This is the tale of a young girl of sixteen, one who has taken it into her head that there’s more to life than what her family has brought her up to become. It’s a tale of growing up, of love and loss, of Gaji and Gypsy, of fitting in and being left out, of life and change, of applause and tears.
The book is voiced by the headstrong Bertha, whose cordial (and perceptive) view of life gives zest to this coming-of-age story. With her simple language and seemingly provincial accent, this girl whisks you along with her as she dreams of changing her basket of eggs for a nomadic life with a bunch of leotard-wearing talents.
Oh, have I mentioned that this story is set in 1843, with a backdrop of sequined outfits, cotton candy and circus people?
Behind Bertha’s words, there is more than just scenery of what goes on in the Big Top. There’s also a hint of friendship and betrayal, a dash of love and joy, and a sprinkling of suspicions and trust. While the book seems to be a simple circus story, you will find good friends, mistrusted family members, mother-like fortune-tellers, strong partners, ferocious animals and a whole bunch of personalities, each unique in their own way. Oh, and let us not forget the main star of them all: the mighty, humble, loving elephant (taken care of by the dashing boss handler, of course).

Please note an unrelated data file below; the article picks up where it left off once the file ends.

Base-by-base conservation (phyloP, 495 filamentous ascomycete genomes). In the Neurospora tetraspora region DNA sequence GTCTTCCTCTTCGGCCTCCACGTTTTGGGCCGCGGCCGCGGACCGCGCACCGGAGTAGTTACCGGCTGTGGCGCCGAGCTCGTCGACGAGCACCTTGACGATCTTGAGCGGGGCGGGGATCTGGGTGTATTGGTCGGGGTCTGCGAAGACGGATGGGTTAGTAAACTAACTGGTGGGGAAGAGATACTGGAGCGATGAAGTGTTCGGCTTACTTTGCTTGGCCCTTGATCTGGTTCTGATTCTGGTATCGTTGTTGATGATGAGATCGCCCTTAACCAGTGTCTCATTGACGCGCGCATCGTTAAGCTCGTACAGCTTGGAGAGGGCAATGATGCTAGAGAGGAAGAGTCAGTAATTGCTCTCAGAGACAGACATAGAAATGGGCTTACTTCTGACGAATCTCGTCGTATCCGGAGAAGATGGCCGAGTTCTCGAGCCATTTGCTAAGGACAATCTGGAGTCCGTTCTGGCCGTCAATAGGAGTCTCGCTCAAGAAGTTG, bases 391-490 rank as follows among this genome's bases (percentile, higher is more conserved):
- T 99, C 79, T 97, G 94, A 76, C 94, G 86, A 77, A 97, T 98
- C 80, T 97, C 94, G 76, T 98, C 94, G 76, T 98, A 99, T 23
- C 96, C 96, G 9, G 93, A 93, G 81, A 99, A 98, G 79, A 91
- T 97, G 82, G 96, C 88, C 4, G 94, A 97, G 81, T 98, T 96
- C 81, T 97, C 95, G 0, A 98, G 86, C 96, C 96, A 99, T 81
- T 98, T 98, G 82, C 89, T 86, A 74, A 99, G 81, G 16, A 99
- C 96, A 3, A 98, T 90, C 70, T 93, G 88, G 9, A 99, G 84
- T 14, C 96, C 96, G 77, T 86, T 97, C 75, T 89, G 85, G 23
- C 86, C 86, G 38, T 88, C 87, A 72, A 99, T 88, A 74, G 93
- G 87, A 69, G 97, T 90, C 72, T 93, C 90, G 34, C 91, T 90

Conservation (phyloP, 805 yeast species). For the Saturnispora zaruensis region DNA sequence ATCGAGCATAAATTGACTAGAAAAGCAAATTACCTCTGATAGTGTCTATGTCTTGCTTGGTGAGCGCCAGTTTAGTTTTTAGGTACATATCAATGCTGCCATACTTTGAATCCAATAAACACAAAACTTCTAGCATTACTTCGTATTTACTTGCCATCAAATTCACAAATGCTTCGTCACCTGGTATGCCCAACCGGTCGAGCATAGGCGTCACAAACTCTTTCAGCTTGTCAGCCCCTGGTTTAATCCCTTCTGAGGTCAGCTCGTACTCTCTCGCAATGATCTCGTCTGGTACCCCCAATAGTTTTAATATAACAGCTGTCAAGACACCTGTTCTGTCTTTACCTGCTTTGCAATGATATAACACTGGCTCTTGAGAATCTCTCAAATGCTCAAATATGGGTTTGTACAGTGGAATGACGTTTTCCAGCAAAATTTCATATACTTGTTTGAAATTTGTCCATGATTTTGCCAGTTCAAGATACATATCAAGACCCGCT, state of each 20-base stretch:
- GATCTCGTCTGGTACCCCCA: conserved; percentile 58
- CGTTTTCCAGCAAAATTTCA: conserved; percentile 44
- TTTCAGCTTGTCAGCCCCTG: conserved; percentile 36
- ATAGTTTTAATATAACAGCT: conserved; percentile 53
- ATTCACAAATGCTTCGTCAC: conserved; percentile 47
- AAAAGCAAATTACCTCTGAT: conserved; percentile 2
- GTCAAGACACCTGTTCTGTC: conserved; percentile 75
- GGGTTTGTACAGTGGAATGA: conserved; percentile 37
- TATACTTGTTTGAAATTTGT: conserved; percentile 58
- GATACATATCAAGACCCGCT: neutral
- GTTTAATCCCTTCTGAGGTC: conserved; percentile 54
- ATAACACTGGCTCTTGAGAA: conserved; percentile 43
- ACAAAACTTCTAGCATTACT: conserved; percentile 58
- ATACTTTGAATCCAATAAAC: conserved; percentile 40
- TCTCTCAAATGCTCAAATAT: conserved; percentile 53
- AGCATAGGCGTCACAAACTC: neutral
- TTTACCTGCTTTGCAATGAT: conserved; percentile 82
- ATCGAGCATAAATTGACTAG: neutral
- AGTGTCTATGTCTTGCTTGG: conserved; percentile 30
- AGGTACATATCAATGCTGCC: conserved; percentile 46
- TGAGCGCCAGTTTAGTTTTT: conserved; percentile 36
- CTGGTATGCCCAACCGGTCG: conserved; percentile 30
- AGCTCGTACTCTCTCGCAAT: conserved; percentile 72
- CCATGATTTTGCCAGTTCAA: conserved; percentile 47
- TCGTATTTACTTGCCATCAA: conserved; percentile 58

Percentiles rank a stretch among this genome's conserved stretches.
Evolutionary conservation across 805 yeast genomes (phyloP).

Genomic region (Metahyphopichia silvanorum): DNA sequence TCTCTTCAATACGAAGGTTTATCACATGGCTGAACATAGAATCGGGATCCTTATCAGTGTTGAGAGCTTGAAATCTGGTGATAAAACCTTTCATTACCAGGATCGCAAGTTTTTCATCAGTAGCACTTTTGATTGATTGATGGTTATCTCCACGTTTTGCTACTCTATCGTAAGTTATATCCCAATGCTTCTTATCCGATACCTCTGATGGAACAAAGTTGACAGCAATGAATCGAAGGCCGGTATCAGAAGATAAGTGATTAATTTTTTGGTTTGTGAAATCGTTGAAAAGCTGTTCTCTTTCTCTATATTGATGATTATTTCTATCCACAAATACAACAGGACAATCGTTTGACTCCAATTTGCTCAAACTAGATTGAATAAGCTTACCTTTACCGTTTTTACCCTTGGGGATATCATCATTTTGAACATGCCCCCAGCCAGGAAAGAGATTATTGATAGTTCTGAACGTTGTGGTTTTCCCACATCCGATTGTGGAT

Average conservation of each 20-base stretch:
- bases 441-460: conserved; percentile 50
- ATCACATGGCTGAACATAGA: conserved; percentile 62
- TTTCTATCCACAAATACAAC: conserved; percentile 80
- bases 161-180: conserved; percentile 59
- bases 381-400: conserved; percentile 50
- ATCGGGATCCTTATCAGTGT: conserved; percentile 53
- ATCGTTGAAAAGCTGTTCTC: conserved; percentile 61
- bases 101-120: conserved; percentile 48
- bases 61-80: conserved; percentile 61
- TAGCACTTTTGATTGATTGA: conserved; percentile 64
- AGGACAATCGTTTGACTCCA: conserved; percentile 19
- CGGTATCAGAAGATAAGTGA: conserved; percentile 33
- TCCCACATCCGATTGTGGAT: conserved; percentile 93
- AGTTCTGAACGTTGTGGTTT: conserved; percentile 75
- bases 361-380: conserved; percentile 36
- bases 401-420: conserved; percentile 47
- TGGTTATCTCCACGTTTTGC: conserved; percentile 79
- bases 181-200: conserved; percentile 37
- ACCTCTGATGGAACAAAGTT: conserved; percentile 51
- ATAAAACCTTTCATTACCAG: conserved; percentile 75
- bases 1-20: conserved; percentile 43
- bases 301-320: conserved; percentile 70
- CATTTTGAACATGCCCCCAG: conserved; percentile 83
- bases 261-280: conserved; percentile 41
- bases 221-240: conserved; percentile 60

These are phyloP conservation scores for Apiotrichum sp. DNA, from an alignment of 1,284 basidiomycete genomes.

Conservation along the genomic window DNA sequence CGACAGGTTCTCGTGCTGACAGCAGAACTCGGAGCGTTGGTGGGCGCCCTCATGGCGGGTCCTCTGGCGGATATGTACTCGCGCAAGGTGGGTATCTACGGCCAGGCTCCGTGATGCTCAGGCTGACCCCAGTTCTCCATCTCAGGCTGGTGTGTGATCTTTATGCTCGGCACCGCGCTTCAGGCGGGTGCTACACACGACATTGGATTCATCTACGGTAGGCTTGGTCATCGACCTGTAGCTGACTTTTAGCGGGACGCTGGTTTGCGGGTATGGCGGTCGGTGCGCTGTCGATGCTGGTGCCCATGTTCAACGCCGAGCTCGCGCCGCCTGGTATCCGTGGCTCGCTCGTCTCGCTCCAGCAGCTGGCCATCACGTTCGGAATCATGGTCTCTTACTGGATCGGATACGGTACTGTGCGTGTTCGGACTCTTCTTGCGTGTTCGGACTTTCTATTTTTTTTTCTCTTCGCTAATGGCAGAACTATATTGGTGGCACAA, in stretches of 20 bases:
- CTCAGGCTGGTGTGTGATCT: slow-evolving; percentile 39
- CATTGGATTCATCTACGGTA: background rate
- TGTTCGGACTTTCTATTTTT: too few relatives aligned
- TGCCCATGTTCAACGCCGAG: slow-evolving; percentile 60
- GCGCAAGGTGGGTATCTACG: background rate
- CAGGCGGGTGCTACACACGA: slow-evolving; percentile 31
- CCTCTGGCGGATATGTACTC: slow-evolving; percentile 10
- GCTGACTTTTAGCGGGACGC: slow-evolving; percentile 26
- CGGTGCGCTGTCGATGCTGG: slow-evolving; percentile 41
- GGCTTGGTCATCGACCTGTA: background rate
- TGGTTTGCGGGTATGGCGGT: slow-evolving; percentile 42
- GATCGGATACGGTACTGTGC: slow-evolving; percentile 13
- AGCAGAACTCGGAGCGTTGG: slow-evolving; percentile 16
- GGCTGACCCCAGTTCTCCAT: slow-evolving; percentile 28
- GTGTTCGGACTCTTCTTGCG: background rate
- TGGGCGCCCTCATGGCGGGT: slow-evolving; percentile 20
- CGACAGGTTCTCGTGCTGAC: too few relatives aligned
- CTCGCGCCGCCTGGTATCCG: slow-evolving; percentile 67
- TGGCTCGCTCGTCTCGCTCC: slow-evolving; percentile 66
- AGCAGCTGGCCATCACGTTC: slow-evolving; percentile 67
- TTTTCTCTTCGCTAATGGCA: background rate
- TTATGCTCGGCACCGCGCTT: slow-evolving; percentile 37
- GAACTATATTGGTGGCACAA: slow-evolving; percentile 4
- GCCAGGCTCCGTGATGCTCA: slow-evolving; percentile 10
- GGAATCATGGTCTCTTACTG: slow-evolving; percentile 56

With Inzared, you’ll inhale the fresh grass while you tread tirely towards the next town. With Inzared, you’ll see the blue sky as you attempt to do hand-stands on a bareback horse. With Inzared, you’ll, at breakfast, mingle with people who mesmerize you with their amazing tricks with lions, tigers and bears. With Inzared, you’ll dance to the merry tunes of the age-old traditions that still govern the ceremonies of the Gypsy.
With Inzared, you’ll behold so much joy, wondering if you’ll ever experience sadness.
Get ready to up your vocabulary in circus speak, because you may come across a number of casually spoken trouper words. (I can’t quite get over “dukie box”!) This story is also quite realistic in its own sense, though it does echo a kind of supernatural vibe here and there. (But hey, what’s a circus without its mystery and unfathomable tradition, yes?) I loved the depth into Gypsy lore – it’s really quite mesmerizing and exotic to the modern eye.
While the story is cohesive enough, it is not too deep. You can read through this, have a bite or two to think about, but in the end, probably consider it light-hearted young adult fiction. Quite tastefully written, with words carefully chosen. A sequel is also wanting!
Grab your best blouse, wear your blue silk scarf, and get ready for the inviting smell of popcorn (maybe with a pink lemonade?). Now, who’s up for a good show at the circus?
My rating: 4 of 5 stars